How to be a Great Translator
Many people believe that it’s easy to be a translator — after all, translation is simply replacing words from one language with words from the other. You just need to know two languages and you’re all set, right? Wrong. This is the biggest misconception about the translation profession.
In this article, we will take a look at what knowledge and skillsare really needed to be a professional translator.
Advanced knowledge and understanding of two languages
To be a translator, you do, indeed, need to know at least two languages (but it is not the only thing required — more on that below). And ‘knowing a language’ well enough to be a translator is quite different from speaking a language for everyday, or even professional use.
Being a translator requires in-depth knowledge of both languages, your native language (or ‘mother tongue‘) and the foreign language; as well as an understanding of how they work and how they correlate with one another.
Translating is not just replacing words from one language with words from the other. Even closely related languages, like Italian and Spanish, for instance, are too different to do that. Languages have different word orders, grammar structure, and idiomatic expressions. So, translators do not replace words — they look for a suitable equivalent in one language to convey the meaning expressed originally in the other.
In-depth knowledge and understanding of the culture, history, economics, etc., of the countries that speak the two languages
Languages do not exist in isolation, they exist in societies. As such, languages absorb elements of the culture, history, and politics of these societies. Consequently, our speech is full of cultural references. There are also many cultural conventions that influence people’s speech, for instance, the levels of politeness used in different situations, and toward different people.
For example, many Asian languages, such as Japanese or Korean, pay special attention to politeness and have complex systems of honorifics (expressions of politeness) which have no equivalent in European languages. Translating between such different languages, in either direction, requires special attention to the formality and politeness level of the situation.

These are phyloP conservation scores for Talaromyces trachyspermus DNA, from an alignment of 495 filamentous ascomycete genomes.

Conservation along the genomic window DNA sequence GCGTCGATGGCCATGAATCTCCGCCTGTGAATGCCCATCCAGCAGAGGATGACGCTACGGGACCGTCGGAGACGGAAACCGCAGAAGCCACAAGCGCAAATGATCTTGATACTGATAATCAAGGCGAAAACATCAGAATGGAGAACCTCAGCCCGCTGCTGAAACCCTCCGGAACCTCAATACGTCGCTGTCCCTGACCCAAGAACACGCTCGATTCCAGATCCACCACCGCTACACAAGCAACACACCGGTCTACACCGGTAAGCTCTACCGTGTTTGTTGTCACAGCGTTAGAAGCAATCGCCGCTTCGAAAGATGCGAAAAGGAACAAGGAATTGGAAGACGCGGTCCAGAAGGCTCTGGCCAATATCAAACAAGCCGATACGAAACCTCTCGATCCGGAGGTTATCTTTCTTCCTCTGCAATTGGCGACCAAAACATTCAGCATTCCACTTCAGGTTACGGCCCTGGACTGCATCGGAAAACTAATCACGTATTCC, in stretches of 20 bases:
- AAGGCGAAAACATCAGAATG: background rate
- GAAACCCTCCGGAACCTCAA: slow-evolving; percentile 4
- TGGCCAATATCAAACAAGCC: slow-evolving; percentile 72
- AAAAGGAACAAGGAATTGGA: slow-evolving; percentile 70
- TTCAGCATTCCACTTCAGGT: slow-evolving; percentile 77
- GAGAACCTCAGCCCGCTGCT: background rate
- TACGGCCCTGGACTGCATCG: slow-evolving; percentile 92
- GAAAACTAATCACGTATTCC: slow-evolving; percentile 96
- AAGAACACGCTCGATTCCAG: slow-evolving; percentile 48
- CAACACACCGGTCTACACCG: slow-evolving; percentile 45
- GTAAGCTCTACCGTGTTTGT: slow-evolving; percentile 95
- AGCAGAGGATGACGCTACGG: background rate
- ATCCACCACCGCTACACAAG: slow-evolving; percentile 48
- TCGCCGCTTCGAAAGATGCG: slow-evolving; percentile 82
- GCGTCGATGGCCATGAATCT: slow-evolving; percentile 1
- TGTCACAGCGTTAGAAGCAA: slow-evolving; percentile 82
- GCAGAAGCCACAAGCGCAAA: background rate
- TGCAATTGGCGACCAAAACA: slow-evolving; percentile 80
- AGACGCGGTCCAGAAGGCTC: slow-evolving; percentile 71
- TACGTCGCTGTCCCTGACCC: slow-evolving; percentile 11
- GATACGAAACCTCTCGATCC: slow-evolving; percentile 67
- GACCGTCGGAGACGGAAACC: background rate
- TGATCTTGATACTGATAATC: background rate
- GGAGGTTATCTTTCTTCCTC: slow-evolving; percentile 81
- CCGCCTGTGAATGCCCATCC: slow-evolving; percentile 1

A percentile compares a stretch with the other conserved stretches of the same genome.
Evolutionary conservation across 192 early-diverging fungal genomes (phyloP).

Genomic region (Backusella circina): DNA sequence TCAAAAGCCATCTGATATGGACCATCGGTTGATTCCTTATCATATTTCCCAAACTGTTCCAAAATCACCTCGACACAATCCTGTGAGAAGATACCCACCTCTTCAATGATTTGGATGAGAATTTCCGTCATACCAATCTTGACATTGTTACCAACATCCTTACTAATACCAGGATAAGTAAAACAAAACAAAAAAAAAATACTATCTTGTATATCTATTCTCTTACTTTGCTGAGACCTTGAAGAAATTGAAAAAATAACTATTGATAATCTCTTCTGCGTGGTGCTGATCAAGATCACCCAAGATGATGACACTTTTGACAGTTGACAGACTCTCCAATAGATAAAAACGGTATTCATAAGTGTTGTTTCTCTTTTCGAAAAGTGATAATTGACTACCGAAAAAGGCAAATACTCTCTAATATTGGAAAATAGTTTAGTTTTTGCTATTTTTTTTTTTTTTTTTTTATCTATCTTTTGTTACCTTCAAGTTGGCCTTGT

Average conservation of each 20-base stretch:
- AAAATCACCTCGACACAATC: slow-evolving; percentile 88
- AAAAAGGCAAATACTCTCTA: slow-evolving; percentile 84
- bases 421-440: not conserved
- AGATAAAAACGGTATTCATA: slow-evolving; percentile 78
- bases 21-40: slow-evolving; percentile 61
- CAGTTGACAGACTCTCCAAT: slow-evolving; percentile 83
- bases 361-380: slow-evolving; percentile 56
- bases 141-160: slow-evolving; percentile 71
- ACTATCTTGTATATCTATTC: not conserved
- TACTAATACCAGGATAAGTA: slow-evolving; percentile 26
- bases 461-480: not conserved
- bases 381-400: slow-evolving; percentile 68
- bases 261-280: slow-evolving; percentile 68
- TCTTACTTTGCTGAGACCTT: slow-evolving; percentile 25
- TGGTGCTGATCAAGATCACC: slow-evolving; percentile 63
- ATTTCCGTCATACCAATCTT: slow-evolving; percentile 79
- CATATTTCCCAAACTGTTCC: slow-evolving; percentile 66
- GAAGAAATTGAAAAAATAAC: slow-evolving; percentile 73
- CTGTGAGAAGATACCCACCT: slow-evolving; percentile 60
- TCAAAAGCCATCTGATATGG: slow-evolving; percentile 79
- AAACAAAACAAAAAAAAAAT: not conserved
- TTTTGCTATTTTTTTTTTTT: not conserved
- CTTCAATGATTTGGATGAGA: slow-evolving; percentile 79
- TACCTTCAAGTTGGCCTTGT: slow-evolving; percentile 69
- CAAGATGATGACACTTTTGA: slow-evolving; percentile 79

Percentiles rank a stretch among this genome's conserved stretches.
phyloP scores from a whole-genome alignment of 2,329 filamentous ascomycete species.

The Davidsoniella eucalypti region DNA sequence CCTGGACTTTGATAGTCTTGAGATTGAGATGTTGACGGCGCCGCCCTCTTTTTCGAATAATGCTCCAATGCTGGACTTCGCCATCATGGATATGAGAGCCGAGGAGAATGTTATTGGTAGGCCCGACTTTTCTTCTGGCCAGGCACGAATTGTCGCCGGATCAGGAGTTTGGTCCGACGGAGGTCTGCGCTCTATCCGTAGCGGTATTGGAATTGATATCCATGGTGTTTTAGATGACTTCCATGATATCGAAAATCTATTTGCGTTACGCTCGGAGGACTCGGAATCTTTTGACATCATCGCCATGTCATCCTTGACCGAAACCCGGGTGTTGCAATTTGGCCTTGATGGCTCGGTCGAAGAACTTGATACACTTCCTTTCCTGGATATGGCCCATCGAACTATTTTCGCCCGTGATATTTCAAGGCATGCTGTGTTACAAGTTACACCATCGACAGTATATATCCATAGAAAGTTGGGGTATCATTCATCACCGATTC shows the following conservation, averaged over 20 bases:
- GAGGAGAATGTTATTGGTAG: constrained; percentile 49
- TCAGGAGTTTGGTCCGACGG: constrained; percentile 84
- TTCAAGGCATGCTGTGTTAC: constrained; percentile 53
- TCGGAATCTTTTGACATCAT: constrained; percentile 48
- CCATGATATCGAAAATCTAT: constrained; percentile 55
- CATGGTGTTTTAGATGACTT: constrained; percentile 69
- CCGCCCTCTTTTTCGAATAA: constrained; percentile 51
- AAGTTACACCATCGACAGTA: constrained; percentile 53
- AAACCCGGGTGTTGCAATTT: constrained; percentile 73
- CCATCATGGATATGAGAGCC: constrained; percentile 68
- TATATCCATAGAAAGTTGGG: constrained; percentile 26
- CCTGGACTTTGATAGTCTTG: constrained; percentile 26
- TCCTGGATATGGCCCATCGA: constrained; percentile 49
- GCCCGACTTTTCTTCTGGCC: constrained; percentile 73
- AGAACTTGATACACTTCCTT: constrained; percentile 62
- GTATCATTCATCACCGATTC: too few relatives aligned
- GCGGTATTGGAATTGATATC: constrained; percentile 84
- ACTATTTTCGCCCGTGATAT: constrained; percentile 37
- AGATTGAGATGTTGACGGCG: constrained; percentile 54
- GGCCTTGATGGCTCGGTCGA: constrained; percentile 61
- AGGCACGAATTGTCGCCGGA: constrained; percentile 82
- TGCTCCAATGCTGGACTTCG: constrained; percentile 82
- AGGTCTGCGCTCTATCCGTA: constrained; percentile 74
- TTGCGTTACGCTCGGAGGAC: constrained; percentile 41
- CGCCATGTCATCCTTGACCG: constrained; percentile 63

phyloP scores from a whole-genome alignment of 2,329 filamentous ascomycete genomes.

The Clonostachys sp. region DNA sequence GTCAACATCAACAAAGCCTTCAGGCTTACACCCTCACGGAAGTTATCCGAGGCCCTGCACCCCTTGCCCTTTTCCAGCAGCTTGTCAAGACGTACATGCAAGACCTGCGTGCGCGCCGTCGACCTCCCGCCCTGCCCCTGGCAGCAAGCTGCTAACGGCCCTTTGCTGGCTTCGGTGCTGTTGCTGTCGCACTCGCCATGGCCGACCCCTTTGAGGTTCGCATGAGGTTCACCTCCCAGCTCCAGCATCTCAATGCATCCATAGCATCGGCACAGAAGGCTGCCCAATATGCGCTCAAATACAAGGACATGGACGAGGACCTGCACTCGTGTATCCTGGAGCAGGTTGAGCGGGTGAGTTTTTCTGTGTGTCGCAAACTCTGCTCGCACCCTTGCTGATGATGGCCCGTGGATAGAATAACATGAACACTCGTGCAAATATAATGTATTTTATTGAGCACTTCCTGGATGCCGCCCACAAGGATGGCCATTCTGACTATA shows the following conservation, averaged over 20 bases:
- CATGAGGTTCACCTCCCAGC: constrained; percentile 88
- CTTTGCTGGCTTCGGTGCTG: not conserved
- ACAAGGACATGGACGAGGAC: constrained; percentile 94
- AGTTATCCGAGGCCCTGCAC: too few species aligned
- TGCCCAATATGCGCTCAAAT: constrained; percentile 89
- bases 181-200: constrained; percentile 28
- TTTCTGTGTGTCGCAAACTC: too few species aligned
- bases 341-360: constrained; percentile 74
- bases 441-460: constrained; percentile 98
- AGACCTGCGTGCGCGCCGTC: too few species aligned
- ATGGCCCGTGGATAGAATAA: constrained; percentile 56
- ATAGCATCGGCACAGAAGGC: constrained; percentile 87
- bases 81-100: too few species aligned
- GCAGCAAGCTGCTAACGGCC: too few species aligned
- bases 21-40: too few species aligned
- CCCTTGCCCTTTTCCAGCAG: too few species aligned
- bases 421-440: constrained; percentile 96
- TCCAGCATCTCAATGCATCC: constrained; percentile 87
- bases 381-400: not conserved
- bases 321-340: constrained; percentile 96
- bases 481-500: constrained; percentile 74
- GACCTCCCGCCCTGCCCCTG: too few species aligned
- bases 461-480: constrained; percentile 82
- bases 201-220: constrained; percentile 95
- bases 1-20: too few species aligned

Research skills and digital literacy
Human translators are still way ahead of computers, but there is one area where we have a disadvantage: unlike a computer, the human brain cannot store huge amounts of data. And even if you do have an incredible computer-like memory, in the modern world information is generated incredibly fast. There are always new words, cultural phenomena, political and economic events to learn and understand.
To counter that, a translator needs to be able to do research and to use modern technology to their advantage. Similarly, simultaneous interpreters, who translate from one language into another at the same time, must also be familiar with modern simultaneous equipment to make the translation process as smooth as possible.
Ability to deliver for clients
This would include, but is not limited to, making ethical choices, making professional decisions and understanding clients’ requests. But most importantly — never miss a deadline!
Some customers have a set of brand guidelines for their translations; there may be a brand style or tone. For example, should the tone be formal or more chatty? Do they want you to stay close to the original text or write a loose version in a more colloquial style? It is fundamental that you stick to these requirements.
If the design of the document has already been completed, you might have to ensure the translation does not exceed a certain word-count — ie. to fit the space available on the page. Pay close attention to figures and dates; some countries use different formats.
There are quite a few other skills that a translator needs to work successfully and to produce high-quality results. Here are a few more examples:
- communication and interpersonal skills
- business and marketing skills
- customer service skills
- self-motivation and discipline
- time-management and organisational skills
- a good general level of education
If you don’t feel translation is for you, but are nonetheless interested in working with languages, there are many other language professions. Possible profiles include such jobs as an editor, proofreader, cultural adviser, technical literature specialist, terminologist, localisation project manager, and many more.
There is more to language professions that you might think. They involve lots of skills, not all of them language-related, and not all of them are about translating. Language professions are often dynamic, innovative, multicultural, and high-tech. They can also be a lot of fun!